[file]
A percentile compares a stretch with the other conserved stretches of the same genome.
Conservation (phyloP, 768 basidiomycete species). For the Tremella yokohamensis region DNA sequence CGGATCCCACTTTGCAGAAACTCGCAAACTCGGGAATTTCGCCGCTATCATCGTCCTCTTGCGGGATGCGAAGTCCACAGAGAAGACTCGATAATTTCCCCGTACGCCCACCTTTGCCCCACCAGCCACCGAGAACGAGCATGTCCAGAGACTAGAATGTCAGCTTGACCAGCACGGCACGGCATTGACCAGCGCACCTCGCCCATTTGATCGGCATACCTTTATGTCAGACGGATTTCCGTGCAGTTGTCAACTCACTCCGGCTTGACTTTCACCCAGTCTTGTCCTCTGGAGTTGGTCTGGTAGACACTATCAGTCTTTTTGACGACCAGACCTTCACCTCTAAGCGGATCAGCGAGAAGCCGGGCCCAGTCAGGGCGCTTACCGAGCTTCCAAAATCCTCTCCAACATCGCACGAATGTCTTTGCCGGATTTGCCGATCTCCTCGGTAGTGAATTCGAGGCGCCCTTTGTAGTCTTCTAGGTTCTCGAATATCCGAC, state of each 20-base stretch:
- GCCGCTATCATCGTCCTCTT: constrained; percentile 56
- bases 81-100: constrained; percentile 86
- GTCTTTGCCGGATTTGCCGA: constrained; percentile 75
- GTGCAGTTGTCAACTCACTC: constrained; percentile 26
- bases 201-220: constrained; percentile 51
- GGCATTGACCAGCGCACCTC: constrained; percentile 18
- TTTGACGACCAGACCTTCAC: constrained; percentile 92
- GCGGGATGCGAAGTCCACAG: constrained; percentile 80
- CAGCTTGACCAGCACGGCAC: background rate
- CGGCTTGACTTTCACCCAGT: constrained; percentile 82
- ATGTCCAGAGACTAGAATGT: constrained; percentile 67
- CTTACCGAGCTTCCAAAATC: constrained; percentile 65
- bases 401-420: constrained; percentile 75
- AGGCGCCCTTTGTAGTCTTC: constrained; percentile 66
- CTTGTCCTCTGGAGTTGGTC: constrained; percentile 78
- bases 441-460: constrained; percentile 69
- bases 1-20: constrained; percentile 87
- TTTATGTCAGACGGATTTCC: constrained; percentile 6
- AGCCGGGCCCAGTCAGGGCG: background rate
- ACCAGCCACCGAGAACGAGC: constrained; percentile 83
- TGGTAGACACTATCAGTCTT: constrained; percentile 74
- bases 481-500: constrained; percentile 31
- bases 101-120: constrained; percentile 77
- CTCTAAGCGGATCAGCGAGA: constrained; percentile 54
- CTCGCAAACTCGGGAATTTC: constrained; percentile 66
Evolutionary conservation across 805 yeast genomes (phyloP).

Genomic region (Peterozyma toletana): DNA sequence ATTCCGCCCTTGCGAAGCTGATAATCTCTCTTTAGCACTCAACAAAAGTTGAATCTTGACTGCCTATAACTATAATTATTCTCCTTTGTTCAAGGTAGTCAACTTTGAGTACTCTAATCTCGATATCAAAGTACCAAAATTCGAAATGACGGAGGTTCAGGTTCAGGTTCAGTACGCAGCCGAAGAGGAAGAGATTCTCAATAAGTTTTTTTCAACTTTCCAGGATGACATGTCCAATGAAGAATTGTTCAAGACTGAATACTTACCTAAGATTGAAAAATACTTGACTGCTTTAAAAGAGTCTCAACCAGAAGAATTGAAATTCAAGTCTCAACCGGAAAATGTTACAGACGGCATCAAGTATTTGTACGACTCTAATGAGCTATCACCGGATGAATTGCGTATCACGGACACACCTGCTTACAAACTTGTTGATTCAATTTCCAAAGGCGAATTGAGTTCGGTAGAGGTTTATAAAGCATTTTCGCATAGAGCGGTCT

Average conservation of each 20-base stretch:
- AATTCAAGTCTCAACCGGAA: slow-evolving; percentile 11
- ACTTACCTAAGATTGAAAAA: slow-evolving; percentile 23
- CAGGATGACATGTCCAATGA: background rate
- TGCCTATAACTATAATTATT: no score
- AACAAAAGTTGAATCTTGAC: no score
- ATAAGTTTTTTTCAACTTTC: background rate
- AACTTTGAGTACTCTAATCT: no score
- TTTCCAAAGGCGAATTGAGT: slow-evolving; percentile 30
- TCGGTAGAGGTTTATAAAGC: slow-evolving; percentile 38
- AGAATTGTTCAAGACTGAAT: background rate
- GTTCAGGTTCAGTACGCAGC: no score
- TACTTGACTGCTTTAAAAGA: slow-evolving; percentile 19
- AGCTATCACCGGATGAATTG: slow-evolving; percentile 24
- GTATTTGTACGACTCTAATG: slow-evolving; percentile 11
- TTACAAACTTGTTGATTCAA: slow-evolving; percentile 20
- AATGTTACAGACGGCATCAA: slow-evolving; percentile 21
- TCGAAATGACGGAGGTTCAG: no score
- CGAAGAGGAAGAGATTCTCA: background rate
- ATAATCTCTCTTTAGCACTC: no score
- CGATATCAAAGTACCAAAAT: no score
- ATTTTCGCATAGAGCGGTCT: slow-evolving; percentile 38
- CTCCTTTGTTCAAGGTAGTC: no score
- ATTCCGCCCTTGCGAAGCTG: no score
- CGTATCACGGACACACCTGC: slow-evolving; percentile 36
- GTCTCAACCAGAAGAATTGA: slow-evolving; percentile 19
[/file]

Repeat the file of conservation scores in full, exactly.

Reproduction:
A percentile compares a stretch with the other conserved stretches of the same genome.
Conservation (phyloP, 768 basidiomycete species). For the Tremella yokohamensis region DNA sequence CGGATCCCACTTTGCAGAAACTCGCAAACTCGGGAATTTCGCCGCTATCATCGTCCTCTTGCGGGATGCGAAGTCCACAGAGAAGACTCGATAATTTCCCCGTACGCCCACCTTTGCCCCACCAGCCACCGAGAACGAGCATGTCCAGAGACTAGAATGTCAGCTTGACCAGCACGGCACGGCATTGACCAGCGCACCTCGCCCATTTGATCGGCATACCTTTATGTCAGACGGATTTCCGTGCAGTTGTCAACTCACTCCGGCTTGACTTTCACCCAGTCTTGTCCTCTGGAGTTGGTCTGGTAGACACTATCAGTCTTTTTGACGACCAGACCTTCACCTCTAAGCGGATCAGCGAGAAGCCGGGCCCAGTCAGGGCGCTTACCGAGCTTCCAAAATCCTCTCCAACATCGCACGAATGTCTTTGCCGGATTTGCCGATCTCCTCGGTAGTGAATTCGAGGCGCCCTTTGTAGTCTTCTAGGTTCTCGAATATCCGAC, state of each 20-base stretch:
- GCCGCTATCATCGTCCTCTT: constrained; percentile 56
- bases 81-100: constrained; percentile 86
- GTCTTTGCCGGATTTGCCGA: constrained; percentile 75
- GTGCAGTTGTCAACTCACTC: constrained; percentile 26
- bases 201-220: constrained; percentile 51
- GGCATTGACCAGCGCACCTC: constrained; percentile 18
- TTTGACGACCAGACCTTCAC: constrained; percentile 92
- GCGGGATGCGAAGTCCACAG: constrained; percentile 80
- CAGCTTGACCAGCACGGCAC: background rate
- CGGCTTGACTTTCACCCAGT: constrained; percentile 82
- ATGTCCAGAGACTAGAATGT: constrained; percentile 67
- CTTACCGAGCTTCCAAAATC: constrained; percentile 65
- bases 401-420: constrained; percentile 75
- AGGCGCCCTTTGTAGTCTTC: constrained; percentile 66
- CTTGTCCTCTGGAGTTGGTC: constrained; percentile 78
- bases 441-460: constrained; percentile 69
- bases 1-20: constrained; percentile 87
- TTTATGTCAGACGGATTTCC: constrained; percentile 6
- AGCCGGGCCCAGTCAGGGCG: background rate
- ACCAGCCACCGAGAACGAGC: constrained; percentile 83
- TGGTAGACACTATCAGTCTT: constrained; percentile 74
- bases 481-500: constrained; percentile 31
- bases 101-120: constrained; percentile 77
- CTCTAAGCGGATCAGCGAGA: constrained; percentile 54
- CTCGCAAACTCGGGAATTTC: constrained; percentile 66
Evolutionary conservation across 805 yeast genomes (phyloP).

Genomic region (Peterozyma toletana): DNA sequence ATTCCGCCCTTGCGAAGCTGATAATCTCTCTTTAGCACTCAACAAAAGTTGAATCTTGACTGCCTATAACTATAATTATTCTCCTTTGTTCAAGGTAGTCAACTTTGAGTACTCTAATCTCGATATCAAAGTACCAAAATTCGAAATGACGGAGGTTCAGGTTCAGGTTCAGTACGCAGCCGAAGAGGAAGAGATTCTCAATAAGTTTTTTTCAACTTTCCAGGATGACATGTCCAATGAAGAATTGTTCAAGACTGAATACTTACCTAAGATTGAAAAATACTTGACTGCTTTAAAAGAGTCTCAACCAGAAGAATTGAAATTCAAGTCTCAACCGGAAAATGTTACAGACGGCATCAAGTATTTGTACGACTCTAATGAGCTATCACCGGATGAATTGCGTATCACGGACACACCTGCTTACAAACTTGTTGATTCAATTTCCAAAGGCGAATTGAGTTCGGTAGAGGTTTATAAAGCATTTTCGCATAGAGCGGTCT

Average conservation of each 20-base stretch:
- AATTCAAGTCTCAACCGGAA: slow-evolving; percentile 11
- ACTTACCTAAGATTGAAAAA: slow-evolving; percentile 23
- CAGGATGACATGTCCAATGA: background rate
- TGCCTATAACTATAATTATT: no score
- AACAAAAGTTGAATCTTGAC: no score
- ATAAGTTTTTTTCAACTTTC: background rate
- AACTTTGAGTACTCTAATCT: no score
- TTTCCAAAGGCGAATTGAGT: slow-evolving; percentile 30
- TCGGTAGAGGTTTATAAAGC: slow-evolving; percentile 38
- AGAATTGTTCAAGACTGAAT: background rate
- GTTCAGGTTCAGTACGCAGC: no score
- TACTTGACTGCTTTAAAAGA: slow-evolving; percentile 19
- AGCTATCACCGGATGAATTG: slow-evolving; percentile 24
- GTATTTGTACGACTCTAATG: slow-evolving; percentile 11
- TTACAAACTTGTTGATTCAA: slow-evolving; percentile 20
- AATGTTACAGACGGCATCAA: slow-evolving; percentile 21
- TCGAAATGACGGAGGTTCAG: no score
- CGAAGAGGAAGAGATTCTCA: background rate
- ATAATCTCTCTTTAGCACTC: no score
- CGATATCAAAGTACCAAAAT: no score
- ATTTTCGCATAGAGCGGTCT: slow-evolving; percentile 38
- CTCCTTTGTTCAAGGTAGTC: no score
- ATTCCGCCCTTGCGAAGCTG: no score
- CGTATCACGGACACACCTGC: slow-evolving; percentile 36
- GTCTCAACCAGAAGAATTGA: slow-evolving; percentile 19